Celtic v Cliftonville in Glasgow, Apparently
“It is better to offer no excuse than a bad one.”
― George Washington
Ted Folkman is a Boston lawyer who blogs at Letters Blogatory. In many ways, his views constitute an adversarial stance with which I have locked horns over the Boston College subpoena case. I think he has called the ethics of the issue wrong although his predictions have more often than not been on the money. Even on an unrelated political issue like Israel we have found ourselves in sharp disagreement. In any event none of our differences have inhibited a nurturing of the respect I have for him, finding him a judicious font of legal opinion. And I am always mindful of the courtesy and decency he afforded my wife while she was in Boston lobbying on behalf of the campaign to stop PSNI incursion.
When I was the target of a wrongful accusation levelled by two Belfast journalists, Allison Morris and Ciaran Barnes, he gave space in Letters Blogatory to the flawed verdict delivered against me by the Ethics Council of the National Union of Journalists. In doing so he was enhancing public understanding. Good for him.
When the verdict was overturned by the NUJ Appeals Tribunal, Ted Folkman, quicker than anybody else, sprang out of the traps to publish that on his blog also, giving it roughly the same amount of coverage as he had the original mistrial. Whatever I might think of Ted Folkman’s views on some things, I most definitely cannot question his fidelity to fairness and balance.
In his piece flagging up my success, he raised questions about the fact that the two Complainants had not turned up at the London appeal hearing. Ciaran Barnes replied that he did not attend because he had chickenpox. This corresponds with what I was told after the hearing by one of those in attendance: that one of the two complainants could not make it due to chickenpox.
Allison Morris also replied to Ted's question, during the course of which she alleged that I was economical with the truth. Hey ho. Criticism is legal and ethical, and even if that is a philosophy she seems to resile from, she has every right to have a go at me. While she, like many others, will find it difficult to believe what flows from her pen, I will hardly complain to the Ethics Council about it or lift the phone to a libel lawyer in a bid to silence her. I will, however, write what I like and call things as I see them.
Unlike the reason offered by Ciaran Barnes for his non attendance at the Appeals Tribunal, I find the reason put forward by Allison Morrison spurious and simply unworthy of belief.
In her comment to Letters Blogatory Morris stated:
Ted, I didn’t attend because of work commitments, I’m a working journalist. July is one of my busiest months. Also financially we had to fund the trip ourselves including flights and hotels, as a single parent I couldn’t justify the expense.
So, there we have it: Allison Morris could not attend the Appeals Tribunal hearing in support of her own complaint because she was working - she is a single parent and could not justify the expense of flights and hotels, and would have had to fund the trip herself.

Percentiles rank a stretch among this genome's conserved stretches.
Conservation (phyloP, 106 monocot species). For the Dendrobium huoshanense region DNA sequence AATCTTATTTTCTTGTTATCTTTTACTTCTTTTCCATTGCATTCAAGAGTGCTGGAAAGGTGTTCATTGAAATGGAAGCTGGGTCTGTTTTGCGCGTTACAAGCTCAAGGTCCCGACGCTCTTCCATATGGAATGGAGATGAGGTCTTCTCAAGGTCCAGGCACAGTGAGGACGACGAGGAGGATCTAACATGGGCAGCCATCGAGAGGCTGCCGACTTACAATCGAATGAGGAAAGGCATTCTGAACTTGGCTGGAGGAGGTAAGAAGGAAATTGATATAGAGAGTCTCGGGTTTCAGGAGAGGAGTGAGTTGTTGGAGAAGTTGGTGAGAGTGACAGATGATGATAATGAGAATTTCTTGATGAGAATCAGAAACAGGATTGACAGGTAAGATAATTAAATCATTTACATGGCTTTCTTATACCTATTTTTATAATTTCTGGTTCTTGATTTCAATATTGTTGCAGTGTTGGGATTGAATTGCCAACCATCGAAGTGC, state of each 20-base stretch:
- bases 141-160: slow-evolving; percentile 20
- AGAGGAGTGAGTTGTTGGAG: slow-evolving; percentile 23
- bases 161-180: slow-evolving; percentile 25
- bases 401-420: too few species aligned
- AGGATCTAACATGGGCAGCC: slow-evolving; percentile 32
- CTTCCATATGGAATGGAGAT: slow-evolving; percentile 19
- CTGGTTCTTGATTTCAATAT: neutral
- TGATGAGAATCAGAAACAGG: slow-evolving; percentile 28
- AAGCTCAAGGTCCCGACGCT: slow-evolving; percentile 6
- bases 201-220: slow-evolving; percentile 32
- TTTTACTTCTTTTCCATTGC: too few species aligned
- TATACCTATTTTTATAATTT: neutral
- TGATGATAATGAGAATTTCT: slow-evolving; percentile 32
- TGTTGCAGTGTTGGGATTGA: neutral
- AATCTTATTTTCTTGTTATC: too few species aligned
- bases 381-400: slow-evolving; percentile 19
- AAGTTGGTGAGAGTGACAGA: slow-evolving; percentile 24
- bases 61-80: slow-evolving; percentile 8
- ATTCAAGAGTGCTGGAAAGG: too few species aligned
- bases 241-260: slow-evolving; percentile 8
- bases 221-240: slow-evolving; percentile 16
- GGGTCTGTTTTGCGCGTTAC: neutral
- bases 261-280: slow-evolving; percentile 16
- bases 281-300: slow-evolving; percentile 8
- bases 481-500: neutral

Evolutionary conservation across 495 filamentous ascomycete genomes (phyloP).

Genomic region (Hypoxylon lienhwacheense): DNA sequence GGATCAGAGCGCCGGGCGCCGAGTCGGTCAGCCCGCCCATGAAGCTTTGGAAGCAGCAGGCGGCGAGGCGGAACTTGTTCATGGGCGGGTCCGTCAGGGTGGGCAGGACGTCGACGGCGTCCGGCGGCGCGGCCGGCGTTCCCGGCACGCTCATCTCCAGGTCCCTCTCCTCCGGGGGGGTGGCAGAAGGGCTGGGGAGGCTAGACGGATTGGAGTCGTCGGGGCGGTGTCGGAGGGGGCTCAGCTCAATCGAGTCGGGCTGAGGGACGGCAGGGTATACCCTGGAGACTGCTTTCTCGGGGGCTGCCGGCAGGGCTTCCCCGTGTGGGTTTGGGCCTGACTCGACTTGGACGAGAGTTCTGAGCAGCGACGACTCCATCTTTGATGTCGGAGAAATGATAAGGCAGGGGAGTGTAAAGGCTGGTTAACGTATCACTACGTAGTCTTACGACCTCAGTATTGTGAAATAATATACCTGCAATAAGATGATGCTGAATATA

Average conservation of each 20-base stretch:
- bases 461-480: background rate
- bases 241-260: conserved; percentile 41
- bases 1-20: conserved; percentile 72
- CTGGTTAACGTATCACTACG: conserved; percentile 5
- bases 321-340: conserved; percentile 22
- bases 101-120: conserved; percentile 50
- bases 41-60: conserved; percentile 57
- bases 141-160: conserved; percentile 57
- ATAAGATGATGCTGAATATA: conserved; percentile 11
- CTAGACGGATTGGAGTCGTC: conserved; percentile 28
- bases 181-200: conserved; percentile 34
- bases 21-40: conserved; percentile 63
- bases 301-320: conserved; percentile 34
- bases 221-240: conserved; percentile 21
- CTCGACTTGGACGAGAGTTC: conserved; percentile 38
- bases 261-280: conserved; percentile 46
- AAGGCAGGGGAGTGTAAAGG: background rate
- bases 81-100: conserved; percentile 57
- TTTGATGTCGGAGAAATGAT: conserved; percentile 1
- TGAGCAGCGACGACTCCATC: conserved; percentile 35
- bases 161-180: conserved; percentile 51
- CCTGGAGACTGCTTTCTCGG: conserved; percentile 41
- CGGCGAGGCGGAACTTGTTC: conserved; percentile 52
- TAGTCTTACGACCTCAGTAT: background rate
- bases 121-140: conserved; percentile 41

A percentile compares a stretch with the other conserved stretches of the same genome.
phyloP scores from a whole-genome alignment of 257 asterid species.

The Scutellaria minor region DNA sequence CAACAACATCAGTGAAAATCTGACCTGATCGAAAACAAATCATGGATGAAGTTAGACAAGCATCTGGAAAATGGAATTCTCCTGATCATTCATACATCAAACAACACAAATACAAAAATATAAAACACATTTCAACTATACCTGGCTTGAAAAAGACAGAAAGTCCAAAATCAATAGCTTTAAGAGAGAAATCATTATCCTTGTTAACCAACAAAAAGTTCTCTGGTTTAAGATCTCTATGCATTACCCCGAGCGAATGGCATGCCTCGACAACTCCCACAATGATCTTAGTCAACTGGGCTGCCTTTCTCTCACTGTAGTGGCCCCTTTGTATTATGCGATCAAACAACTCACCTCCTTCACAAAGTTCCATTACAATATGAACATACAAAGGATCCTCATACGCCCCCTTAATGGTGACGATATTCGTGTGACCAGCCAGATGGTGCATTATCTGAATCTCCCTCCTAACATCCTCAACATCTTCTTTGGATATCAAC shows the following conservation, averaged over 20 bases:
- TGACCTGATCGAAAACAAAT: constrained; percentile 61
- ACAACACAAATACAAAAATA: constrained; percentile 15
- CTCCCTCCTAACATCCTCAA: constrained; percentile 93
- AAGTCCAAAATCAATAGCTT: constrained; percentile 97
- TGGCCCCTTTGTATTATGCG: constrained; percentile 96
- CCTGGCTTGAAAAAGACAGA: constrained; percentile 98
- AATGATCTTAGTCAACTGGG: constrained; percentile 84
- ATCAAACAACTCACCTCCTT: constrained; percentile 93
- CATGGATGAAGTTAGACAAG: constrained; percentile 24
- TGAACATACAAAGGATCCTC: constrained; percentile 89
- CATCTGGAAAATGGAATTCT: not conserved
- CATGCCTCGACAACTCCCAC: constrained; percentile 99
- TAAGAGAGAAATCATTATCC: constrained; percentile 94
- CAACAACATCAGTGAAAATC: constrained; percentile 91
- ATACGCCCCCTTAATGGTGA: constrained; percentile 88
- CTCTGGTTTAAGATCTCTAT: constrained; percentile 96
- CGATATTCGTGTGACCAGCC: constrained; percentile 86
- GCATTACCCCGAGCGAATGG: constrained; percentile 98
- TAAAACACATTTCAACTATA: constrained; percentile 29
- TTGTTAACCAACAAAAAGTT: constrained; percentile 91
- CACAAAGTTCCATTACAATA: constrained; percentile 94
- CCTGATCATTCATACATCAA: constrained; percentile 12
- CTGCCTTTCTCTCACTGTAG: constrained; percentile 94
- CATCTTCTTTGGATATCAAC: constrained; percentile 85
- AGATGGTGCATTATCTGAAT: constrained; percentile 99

While I could claim to be an impoverished orphan because both my parents are dead and no longer a source of pocket money, I have no intention of demeaning myself through such an oleaginous attempt to court public sympathy.
Her Twitter account confirms she was indeed otherwise occupied.
|"En route to Glasgow," Allison tweets, the day before the NUJ Appeals Tribunal hearing|
|View tweeted by Allison from her seat at Celtic Park the night before the NUJ hearing in London|
The account on Letters Blogatory of why she was not in London is in flagrant contradiction of Ms Morris’s own contemporaneous tweets, including one made at the very moment I was inside Headland House at the NUJ hearing of my appeal against her complaint.
The meeting started at 10:00am and continued until the early afternoon. At 11:49am Morris tweeted, in response to queries about her activities, ‘I have had my fill of riots for one year and not working on a well earned break.’
|"I have had my fill of riots for one year and not working on a well earned break",|
tweets Allison Morris the morning after attending a football match in Glasgow,
while the NUJ Appeals Tribunal hearing of her complaint takes place in London
Contrary to what she wrote in her reply to Ted Folkman regarding her inability to attend the NUJ hearing, it appears work commitments did not stand in the way of her attending a Celtic v Cliftonville match in Glasgow. Maybe Morris really meant July was a busy month for Cliftonville supporters. In fact her own tweet from two nights prior to the July 24 hearing, indicated she was not working but taking a break from it. At 8:28pm she tweeted, ‘I’m off and taking a hiatus from all news coverage’.
|"I'm off and taking a hiatus from all news coverage"|
Perhaps she was on the Sports Desk that week reporting on the Celtic-Cliftonville game in Glasgow. She must have been sleeping rough in the streets too given that as a single parent she couldn't justify the expense of a hotel.
So was she lying or just being ethical in a way that she alone understands? If she was lying, when was she doing so ― via her tweets about her holiday to Glasgow, or to Ted Folkman giving him an beal bocht? To her Editor, Noel Doran, or to her work colleagues and her Union? To her sources, or to her readers? Or does she just lie to everyone, whenever and wherever it suits her at any given moment?
|Allison Morris & her partner in their Cliftonville supporter tops, 25 July 2013|
“I'm not upset that you lied to me, I'm upset that from now on I can't believe you.”
― Friedrich Nietzsche
― Friedrich Nietzsche